Community radio is radio run by and for communities in local languages, often with programming focused on issues at the heart of local development, such as climate change and environmental degradation. Stories about climate and environmental change appear in documentaries, interactive talk shows and drama and music, helping communities to learn more about these impacts and share their experiences of responding to them.
Several organizations, including Nairobi work programme (NWP) partners, have been engaged in using community radio as a tool for raising awareness and conducting participative action research on climate change. There are considerable opportunities for NWP partner organizations and other relevant organizations to replicate and scale up this work.
Most initiatives linking community radio and climate change in developing countries currently focus on delivering information and messages to listeners about short and medium-term forecasts for farmers, alerts for extreme weather
events, and messaging to discourage behaviour which degrades environmental assets. While these remain important messages for communicating local climate change adaptation, community radio has the potential to do much more by strengthening community voices and providing an accessible space for knowledge sharing between communities. The sense of empowerment that people and communities can feel by engaging in this way can help to build local, institutional and organisational capacity.
The Nairobi Work Programme
Impacts, Vulnerability, and Adaptation
Established under the United Nations Framework Convention on Climate Change (UNFCCC), the objective of the NWP is to assist all Parties to the UNFCCC, in particular developing countries, including the least developed countries and small island developing States, to:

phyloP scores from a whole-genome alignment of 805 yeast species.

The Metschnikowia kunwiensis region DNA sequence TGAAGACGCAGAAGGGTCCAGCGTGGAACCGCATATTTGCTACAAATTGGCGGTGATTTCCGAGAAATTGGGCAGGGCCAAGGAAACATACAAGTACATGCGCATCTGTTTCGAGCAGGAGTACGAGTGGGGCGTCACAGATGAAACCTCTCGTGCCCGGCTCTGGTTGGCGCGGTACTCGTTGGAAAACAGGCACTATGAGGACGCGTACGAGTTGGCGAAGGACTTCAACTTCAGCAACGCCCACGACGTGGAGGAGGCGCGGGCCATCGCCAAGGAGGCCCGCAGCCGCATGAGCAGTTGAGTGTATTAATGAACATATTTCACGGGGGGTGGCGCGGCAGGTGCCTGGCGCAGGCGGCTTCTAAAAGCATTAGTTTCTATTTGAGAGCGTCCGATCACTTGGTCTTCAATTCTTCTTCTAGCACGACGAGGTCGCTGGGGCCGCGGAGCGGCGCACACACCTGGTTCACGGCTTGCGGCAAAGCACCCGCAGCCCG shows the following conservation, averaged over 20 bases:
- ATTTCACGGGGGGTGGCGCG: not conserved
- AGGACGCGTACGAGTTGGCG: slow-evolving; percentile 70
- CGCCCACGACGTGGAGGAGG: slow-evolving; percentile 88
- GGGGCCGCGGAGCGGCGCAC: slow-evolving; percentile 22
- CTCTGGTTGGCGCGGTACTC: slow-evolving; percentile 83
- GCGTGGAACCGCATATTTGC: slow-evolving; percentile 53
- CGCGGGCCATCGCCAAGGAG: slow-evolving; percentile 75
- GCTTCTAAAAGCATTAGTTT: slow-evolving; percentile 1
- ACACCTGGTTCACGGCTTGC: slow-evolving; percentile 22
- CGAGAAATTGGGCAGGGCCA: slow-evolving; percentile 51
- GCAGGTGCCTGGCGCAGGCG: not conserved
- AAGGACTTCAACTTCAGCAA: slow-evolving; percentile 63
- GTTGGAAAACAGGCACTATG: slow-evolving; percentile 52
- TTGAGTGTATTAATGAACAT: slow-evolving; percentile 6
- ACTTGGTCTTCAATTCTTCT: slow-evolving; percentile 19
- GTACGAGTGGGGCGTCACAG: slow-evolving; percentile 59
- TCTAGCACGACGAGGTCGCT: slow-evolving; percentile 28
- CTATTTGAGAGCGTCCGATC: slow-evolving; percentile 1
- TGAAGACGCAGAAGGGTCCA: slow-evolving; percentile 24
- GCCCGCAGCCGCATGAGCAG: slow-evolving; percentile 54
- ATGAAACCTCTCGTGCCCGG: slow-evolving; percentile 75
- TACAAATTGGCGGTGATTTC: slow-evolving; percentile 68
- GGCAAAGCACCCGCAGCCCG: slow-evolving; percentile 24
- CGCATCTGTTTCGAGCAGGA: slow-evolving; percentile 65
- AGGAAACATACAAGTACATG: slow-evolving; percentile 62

- Improve their understanding and assessment of impacts, vulnerability and adaptation to climate change; and
- Make informed decisions on practical adaptation actions and measures to respond to climate change on a sound scientific, technical and socio-economic basis, taking into account current and future climate change and variability.
The NWP is implemented by Parties and partners to the programme including intergovernmental and non-governmental organizations, the private sector, communities, and other stakeholders.
Benefits of Radio as a Knowledge Tool
- Speaking to communities in local languages using terms and phrases that are easily understood;
- Providing two-way interactive social learning through listening clubs, call-in shows, and other forms of exchange;
- Enabling the communication and exchange of knowledge between people who need it, e.g. rural farmers, in a consumable, deployable and non-threatening way;
- Communicating local knowledge, needs and demands beyond the community to inform policy, research, and other communities;
- Providing the only media available to communities that have little or no access to other methods of conveying information and knowledge;
- Bringing together people from frequently disconnected stakeholder groups such as livelihoods, community leaders, organizations and governance.
Community Radio Case Studies
Climate Airwaves (Ghana)
An exciting new community radio project is helping communities in Ghana to share valuable experiences of adaptation with other villages and towns, as well as local decision-makers. Researchers can also hear directly from these communities, giving an unprecedented picture of what women, men and children are already doing in their daily lives to adapt to a changing climate. The project is being pioneered by Ghana Community Radio Network (GCRN), AfricaAdapt,the World Association of Community Radio Broadcasters (AMARC), and the Institute of Development Studies.
Bravos do Zambeze Disaster Risk Radio (Mozambique)
Bravos do Zambeze (‘Zambezi Braves’) combines a high quality 26-episode radio drama with training for community radio journalists, to communicate information around disaster risk reduction and floods and build local capacity for reporting on disasters and climate change. Produced for the International Organisation for Migration (IOM), under the Joint Programme on Disaster Risk Reduction Project, part of the UN Delivering as One, the drama was adapted, translated, and re-released as Leões do Limpopo (Limpopo Lions) for the Limpopo Valley, accompanied by a training manual for community radios.
Krishi Radio (Bangladesh)
Krishi Radio offers a daily evening programme designed to address climate-related problems thatfarmers and fishermen commonly face, broadcasting expert advice and hosting call-in discussions on potential response options. The broadcasting is offered alongside support offered by the local agricultural department.
Originally published by the United Nations Climate Change Nairobi Work Programme to the public domain.